There are a number of economic incentives to support the preservation of historic buildings. The most effective incentive has been historic preservation tax credits, which is an income tax credit against the qualified expenses of the substantial rehabilitation of a certified historic structure. Many states, including Ohio, also have a state historic preservation tax credit. Learn more about tax credits here.
Another effective tool is an historic preservation easement, a flexible, negotiated preservation tool that provides perpetual protection of a building. An easement is a legal agreement between a property owner (grantor) and a preservation organization (grantee) that gives the organization the right to monitor and protect the architectural and historical character of the property. (The Cleveland Restoration Society (CRS) can be a grantee for an easement.) When granting an easement, the owner agrees not to alter specified portions of the property without permission of the recipient organization. Because the easement “runs with the land,” it is binding on all future owners.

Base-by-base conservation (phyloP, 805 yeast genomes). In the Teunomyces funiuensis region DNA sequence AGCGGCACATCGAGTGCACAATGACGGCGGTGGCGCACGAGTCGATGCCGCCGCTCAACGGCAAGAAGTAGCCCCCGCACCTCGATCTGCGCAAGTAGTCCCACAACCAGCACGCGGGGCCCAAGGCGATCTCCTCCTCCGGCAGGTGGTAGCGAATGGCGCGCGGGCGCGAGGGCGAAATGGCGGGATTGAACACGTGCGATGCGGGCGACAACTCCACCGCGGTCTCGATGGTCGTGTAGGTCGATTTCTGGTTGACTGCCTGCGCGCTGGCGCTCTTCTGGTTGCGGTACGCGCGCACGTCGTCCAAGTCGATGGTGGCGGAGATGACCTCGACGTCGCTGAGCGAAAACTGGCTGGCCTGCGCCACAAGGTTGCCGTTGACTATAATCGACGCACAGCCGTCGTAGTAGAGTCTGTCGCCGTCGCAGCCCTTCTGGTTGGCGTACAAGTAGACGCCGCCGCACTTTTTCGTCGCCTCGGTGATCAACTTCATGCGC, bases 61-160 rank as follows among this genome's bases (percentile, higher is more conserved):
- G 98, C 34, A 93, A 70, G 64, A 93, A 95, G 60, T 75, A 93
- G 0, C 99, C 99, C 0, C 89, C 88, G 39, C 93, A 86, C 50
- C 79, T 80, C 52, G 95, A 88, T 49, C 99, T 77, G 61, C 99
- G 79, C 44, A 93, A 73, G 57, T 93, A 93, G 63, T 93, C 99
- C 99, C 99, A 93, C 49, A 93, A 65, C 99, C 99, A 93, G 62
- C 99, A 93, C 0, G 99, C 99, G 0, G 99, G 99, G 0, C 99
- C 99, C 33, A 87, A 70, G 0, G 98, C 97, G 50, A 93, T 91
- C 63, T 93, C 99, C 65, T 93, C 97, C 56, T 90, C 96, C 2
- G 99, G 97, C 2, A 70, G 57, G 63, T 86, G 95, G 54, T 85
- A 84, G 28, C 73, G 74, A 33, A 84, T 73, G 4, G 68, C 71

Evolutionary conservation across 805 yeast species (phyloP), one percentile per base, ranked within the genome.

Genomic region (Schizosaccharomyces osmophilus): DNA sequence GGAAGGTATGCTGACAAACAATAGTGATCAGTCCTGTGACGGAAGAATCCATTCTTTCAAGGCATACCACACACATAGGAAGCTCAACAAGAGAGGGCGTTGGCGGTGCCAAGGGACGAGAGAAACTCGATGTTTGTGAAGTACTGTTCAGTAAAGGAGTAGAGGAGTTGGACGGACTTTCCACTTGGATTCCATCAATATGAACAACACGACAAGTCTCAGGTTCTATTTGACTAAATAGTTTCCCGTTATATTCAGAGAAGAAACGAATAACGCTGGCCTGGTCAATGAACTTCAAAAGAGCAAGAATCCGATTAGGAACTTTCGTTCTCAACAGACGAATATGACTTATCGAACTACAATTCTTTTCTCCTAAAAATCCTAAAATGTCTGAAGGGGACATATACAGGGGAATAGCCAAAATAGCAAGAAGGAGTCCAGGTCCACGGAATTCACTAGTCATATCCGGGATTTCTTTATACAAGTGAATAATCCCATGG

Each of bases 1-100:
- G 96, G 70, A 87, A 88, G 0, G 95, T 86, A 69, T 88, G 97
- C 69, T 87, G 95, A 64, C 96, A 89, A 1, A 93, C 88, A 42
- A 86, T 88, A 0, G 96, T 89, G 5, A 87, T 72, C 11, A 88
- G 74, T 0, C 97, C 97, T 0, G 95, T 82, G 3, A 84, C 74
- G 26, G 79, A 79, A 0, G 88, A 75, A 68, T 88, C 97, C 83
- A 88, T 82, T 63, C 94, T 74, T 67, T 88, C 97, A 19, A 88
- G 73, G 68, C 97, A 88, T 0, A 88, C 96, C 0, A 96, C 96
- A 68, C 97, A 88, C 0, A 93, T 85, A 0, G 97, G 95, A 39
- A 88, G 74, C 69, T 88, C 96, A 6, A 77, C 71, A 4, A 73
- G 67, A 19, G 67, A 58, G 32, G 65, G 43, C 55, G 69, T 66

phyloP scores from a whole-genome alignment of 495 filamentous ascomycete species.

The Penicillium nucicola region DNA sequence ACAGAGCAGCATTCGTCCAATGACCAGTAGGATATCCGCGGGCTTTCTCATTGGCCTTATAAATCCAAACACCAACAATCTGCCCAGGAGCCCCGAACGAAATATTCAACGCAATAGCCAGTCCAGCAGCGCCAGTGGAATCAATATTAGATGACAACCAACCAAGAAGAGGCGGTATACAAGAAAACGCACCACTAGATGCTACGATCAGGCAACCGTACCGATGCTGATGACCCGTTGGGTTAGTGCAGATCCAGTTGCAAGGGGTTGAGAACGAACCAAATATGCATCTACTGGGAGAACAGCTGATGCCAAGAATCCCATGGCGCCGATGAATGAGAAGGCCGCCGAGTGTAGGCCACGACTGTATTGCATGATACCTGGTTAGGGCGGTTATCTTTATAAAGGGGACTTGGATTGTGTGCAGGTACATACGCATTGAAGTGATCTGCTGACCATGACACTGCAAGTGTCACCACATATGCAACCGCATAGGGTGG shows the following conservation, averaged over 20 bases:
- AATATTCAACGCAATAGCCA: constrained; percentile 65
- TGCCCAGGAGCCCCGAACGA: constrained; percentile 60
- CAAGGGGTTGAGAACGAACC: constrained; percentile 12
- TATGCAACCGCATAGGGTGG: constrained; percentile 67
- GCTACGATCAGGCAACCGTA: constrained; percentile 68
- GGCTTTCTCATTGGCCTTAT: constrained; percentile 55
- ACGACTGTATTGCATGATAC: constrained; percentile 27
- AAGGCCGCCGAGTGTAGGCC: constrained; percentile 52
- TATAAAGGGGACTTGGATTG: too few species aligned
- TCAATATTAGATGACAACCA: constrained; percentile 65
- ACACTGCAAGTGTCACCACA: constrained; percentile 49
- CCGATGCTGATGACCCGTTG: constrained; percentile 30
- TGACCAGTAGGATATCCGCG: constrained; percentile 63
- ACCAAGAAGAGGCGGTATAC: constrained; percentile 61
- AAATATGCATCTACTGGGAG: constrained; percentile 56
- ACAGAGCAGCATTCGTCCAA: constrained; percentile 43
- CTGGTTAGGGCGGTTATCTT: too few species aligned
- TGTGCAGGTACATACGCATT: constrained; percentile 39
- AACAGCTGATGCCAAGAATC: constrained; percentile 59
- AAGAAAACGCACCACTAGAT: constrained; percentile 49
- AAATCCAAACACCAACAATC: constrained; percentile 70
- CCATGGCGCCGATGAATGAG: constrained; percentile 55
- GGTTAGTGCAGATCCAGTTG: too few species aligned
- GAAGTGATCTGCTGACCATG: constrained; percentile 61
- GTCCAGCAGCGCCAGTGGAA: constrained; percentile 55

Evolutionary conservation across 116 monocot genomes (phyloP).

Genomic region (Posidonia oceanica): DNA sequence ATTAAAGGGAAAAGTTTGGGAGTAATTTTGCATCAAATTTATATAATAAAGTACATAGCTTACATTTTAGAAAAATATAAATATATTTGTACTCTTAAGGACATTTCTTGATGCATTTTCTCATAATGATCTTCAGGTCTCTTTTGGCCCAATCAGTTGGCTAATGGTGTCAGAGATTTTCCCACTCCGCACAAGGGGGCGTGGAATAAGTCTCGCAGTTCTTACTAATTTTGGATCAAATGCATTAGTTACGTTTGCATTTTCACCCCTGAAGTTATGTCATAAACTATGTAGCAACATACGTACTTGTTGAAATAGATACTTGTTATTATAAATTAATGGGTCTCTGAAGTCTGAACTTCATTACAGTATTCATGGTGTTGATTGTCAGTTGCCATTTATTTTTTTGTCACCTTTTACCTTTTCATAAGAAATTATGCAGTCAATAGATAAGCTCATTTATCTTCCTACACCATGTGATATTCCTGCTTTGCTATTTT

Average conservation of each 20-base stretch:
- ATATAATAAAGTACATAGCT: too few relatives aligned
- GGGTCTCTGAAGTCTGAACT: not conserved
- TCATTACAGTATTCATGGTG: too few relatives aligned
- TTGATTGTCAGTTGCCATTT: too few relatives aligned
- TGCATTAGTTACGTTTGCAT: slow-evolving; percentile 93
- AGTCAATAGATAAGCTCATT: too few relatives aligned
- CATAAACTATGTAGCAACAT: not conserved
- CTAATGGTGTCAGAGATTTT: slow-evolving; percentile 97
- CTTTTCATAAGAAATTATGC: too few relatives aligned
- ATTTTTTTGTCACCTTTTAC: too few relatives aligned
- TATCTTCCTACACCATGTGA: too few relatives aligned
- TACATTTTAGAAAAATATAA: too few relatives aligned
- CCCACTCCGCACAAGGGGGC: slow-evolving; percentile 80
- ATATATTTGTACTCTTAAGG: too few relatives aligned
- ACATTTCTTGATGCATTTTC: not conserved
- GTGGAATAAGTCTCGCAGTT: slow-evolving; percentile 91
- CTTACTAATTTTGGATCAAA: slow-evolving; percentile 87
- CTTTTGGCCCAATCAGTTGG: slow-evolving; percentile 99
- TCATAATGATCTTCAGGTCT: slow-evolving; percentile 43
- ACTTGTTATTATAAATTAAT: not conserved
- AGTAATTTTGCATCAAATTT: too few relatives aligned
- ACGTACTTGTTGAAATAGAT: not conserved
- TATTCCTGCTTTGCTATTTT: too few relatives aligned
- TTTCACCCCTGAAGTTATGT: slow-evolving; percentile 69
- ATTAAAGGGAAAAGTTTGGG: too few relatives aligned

Easements are designed to provide the perpetual protection and preservation of significant historic structures. Easements are tailored to each individual property and may cover interiors and/or exteriors, specific features of a building and its setting. Just as every property is unique, so too should be an easement. Learn more about easements here.
Storefront Renovation Programs
Local municipalities may also offer their own incentives. Cleveland and Lakewood, for example, operate storefront renovation programs. Click on their links to learn more.